Yesterday, Gabe Aul, the head of the Windows Insider program, put up a blog post which answers one of the most asked questions regarding the ongoing Windows 10 preview program. How will Windows Insiders get access to the final release of Windows 10 as part of the free upgrade? The answer is pretty simple: be running the Windows 10 preview and be signed in with the Microsoft Account used to register as a Windows Insider.

Even better, once you have upgraded, you can then do a clean install of the operating system from an ISO and you will still be active. The product activation will be tied to your Microsoft Account.

In preparation for the final release, there will be some changes to the Insider Program and how updates are delivered, and it will prompt you to sign in with a Microsoft Account if you have not done so. However Mr. Aul was very clear to point out that once the final release is available, it will not be necessary to sign in with a Microsoft Account on any computer with Windows 10 pre-installed, or clean-installed from media. There will of course be functionality missing that is tied to the account, such as the ability to download apps from the Windows Store, but that choice will be left to the end user.

Also, and this has been said before, the Windows Insider program will continue even after Windows 10 launches on July 29th, so if you want to always have the latest programs and features, you can keep active and provide feedback as well.

If anyone is running the Windows 10 Enterprise preview edition, make note that this version will not be eligible for the free upgrade, since Enterprise requires a Volume Licensing agreement. If you are running Enterprise on a device that won’t require Enterprise after July 29th, it would likely be a good idea to reinstall the preview with the Pro version instead so that it will be updated to the full release.

I think there are a lot of people who keep wondering what the trick is going to be, with some people thinking that Windows 10 will require future payments, but the trick will be on Microsoft if they can’t get people to update to a common platform, since their entire model seems to be revolving around a common app platform and store. At Build, they stated they wanted Windows 10 to be on 1 billion devices in three years, and it really seems like they are serious about that with such a big reversal in pricing. For those that want to buy Windows 10 after July 29th, it will cost $119 for Home and $199 for Pro. Of course if you have a licensed copy of Windows 7 or 8, you will be offered the update for free for the first year.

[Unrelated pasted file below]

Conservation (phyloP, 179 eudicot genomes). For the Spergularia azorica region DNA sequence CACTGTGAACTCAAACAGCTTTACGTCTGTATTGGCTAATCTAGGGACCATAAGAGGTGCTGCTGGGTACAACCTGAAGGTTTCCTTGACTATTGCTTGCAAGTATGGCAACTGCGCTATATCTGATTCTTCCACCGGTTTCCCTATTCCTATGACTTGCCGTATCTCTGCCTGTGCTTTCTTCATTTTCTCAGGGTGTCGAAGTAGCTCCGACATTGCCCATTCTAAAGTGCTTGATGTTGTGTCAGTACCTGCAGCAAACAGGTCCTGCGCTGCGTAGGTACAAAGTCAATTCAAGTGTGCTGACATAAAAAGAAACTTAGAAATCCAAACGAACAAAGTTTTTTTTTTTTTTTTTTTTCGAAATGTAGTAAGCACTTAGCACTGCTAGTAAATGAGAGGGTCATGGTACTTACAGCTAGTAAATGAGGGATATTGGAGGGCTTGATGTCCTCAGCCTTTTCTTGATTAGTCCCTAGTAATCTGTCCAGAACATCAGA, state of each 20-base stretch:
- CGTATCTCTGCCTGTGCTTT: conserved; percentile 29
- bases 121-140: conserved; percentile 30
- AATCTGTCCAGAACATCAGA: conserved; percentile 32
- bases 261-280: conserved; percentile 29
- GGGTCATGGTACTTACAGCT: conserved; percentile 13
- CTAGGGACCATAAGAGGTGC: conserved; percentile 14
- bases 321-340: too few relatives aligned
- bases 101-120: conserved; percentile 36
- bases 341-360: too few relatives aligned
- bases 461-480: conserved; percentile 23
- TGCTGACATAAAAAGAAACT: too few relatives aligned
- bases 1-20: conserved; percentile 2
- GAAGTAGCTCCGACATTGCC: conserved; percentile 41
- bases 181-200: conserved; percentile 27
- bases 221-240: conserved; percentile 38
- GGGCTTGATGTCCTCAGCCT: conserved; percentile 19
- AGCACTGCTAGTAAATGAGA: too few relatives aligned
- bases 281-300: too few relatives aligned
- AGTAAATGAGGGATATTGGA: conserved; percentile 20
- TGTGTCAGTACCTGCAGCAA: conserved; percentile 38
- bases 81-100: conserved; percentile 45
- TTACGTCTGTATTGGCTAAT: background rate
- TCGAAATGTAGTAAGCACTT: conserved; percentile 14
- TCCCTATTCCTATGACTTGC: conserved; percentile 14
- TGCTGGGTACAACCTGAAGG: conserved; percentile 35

Source: Windows Blog

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  • _thalamus - Sunday, June 21, 2015 - link

    No. It doesn't say that at all.

    The free upgrade offer for consumers, which they get the prompts to reserve their update for, is completely different to the free upgrade offer to insiders, which is pushed down as another build and is linked to your Microsoft account.

    I think the 'reminder' in that post about the genuine versions required is a veiled suggestion to anyone who doesn't have a genuine version to join Windows Insider so they get the upgrade for free.
    Reply
  • BillBear - Sunday, June 21, 2015 - link

    That is a change Microsoft silently made to their post after they made the original promise and it was confirmed by their own Gabe Awl on social media.

    Originally their announcement was as Brett described it in TFA. Now they have altered it.

    Pray they do not alter it further /sarcasm
    Reply
  • mdbusa - Sunday, June 21, 2015 - link

    i have the enterprise preview installed over a win 7 on a lenovo x240--if I want the pro version what steps do I have to take? Reply
  • Brett Howse - Sunday, June 21, 2015 - link

    Wipe it out and install the Pro version from the Windows Insider program rather than the Enterprise preview program Reply
  • mdbusa - Sunday, June 21, 2015 - link

    how did i end up with enterprise edition??did i select that while installing?? so if i download a new iso I can reinstall and select the pro version? Reply
  • lilmoe - Sunday, June 21, 2015 - link

    You probably entered an Enterprise key... Use the default key if prompted (you shouldn't get a prompt of you downloaded the ISO from the insider program). Reply
  • kgh00007 - Sunday, June 21, 2015 - link

    This is still not very clear, I've been running the preview in a VM scince I found it too unstable to run daily. Will I get a Windows 10 activation key or not?

    One that I could use on a new build or not?

    Or is it tied to that VM?

    Right now this is not crystal clear.
    Reply
  • Brett Howse - Sunday, June 21, 2015 - link

    Your VM will get the free upgrade as part of this, but assuming your VM is running on a licensed copy of Windows 7 or 8, then the host will also get the offer. We already knew that Windows 7 and 8 licensed people will get the free upgrade, but there was questions about those running the Windows 10 preview, and especially those who installed the Windows 10 preview as a clean install. If you are running Windows 10 preview, and using the same MS Account as you registered into the program with, you will get Windows 10 final.

    "As long as you are running an Insider Preview build and connected with the MSA you used to register, you will receive the Windows 10 final release build." - Gabe Aul
    Reply
  • digiguy - Sunday, June 21, 2015 - link

    I am in a similar situation. I have tested the insider preview in a VM in my Surface pro 3. Can I install a preview on a 2nd pc with the same MS account (over a Windows 7 OS)? Also, if I install the pro over a Windows 7 home premium version, will I keep the pro after that? If so, it would be a way to upgrade to pro for free before W10 is released Reply
  • Mikemk - Sunday, June 21, 2015 - link

    Full or OEM license? Reply

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